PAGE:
How the High Cost of Medical Care Is Affecting Americans

June 18, 2018

•A bill of over $40,000 for the 20 minutes it took a doctor to stitch a cut.

• An ambulance ride of only 200 feet that cost $3,421.

• A healthy, insured couple “slowly going under” because their premiums, co-pays and deductibles are now twice as high as their mortgage and food costs.

Over the past two years, the New York Times series Paying Till It Hurts has examined the high costs of ordinary medical care in the United States, exposing the reasons and chronicling the human fallout behind the nation’s extraordinary $2.9 trillion medical bill. In response, more than 10,000 readers shared individual experiences like the ones above.

But how does a collection of often heartbreaking, often startling tales reflect national experiences and attitudes? The available data did not answer all of my questions. So, using reader comments as a starting point, The Times designed a questionnaire with CBS News and conducted a national poll this month.

Here is a snapshot of the American experience with the cost of medical care.

Affording medical care is more of a hardship.

Reader comments and emails told of the increasing burden of health care costs on many Americans. T.R. Ellis, a freelancer in New York who has two healthy teenage daughters, wrote that the relentless rise of premiums has forced the family into a high-deductible plan, adding “For the first time, I will be paying medical bills by borrowing against our home.”.

The poll bore out readers’ experiences: Nearly half of respondents described the affordability of basic medical care as a hardship for them and their family, up 10 points from a year ago. While the Affordable Care Act has expanded insurance to millions of Americans, including those with existing conditions, it does not directly address cost. And cost is becoming increasingly problematic.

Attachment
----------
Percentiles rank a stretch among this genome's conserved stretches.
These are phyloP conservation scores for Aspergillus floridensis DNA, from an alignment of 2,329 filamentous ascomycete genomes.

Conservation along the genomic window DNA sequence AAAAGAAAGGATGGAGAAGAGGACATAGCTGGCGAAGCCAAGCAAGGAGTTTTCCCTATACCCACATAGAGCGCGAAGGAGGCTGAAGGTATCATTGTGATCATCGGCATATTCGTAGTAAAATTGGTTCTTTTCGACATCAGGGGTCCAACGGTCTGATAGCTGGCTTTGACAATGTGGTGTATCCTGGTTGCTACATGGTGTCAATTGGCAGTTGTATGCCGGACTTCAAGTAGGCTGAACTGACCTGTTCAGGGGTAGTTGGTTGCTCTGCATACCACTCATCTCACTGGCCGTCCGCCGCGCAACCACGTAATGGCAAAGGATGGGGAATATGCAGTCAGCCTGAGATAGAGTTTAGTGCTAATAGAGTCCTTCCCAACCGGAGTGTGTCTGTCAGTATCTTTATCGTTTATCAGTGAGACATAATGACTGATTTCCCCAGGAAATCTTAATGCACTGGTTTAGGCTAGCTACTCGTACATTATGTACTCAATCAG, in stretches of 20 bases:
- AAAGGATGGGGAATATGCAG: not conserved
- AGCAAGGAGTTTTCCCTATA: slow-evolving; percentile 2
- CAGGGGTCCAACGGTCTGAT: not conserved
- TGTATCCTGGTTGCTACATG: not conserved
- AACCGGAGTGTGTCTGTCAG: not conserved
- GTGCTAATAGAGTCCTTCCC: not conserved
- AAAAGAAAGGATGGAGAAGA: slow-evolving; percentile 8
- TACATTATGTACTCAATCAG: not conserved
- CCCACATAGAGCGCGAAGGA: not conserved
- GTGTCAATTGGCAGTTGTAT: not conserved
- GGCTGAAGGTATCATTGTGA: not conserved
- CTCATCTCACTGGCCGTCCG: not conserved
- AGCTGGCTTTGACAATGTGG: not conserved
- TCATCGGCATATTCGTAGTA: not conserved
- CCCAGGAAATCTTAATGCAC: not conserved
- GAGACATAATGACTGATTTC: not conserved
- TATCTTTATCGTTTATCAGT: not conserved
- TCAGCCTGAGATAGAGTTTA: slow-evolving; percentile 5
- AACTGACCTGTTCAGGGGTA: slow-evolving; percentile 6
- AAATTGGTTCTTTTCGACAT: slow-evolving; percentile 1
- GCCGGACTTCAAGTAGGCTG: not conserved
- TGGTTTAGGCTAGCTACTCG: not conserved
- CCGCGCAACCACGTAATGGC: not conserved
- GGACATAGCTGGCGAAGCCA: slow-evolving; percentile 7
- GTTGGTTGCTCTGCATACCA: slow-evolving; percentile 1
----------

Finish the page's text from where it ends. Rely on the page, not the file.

Out-of-pocket expenses have gone up.

Many readers, even those with good insurance coverage, were surprised by rising out-of-pocket expenses. Tina H. relayed how having her son’s broken arm set in a temporary splint in an emergency room this year “cost us $3,500 out-of-pocket, even with decent insurance.” The poll found that just more than half of Americans say the amount of money they and their family have paid out of pocket for health care and prescription drugs has gone up over the past few years, and about a third of Americans said they have gone up a lot.

Why? Partly because newer insurance plans — including policies under the Affordable Care Act — are designed to make sure patients have “more skin in the game,” so they will be more discriminating users of health care. Fixed co-pays, say $20 for a visit to a doctor, are being replaced by requirements that patients contribute a percentage of charges, which often ends up costing them far more.

Read the full story at:  https://nyti.ms/2zSjiid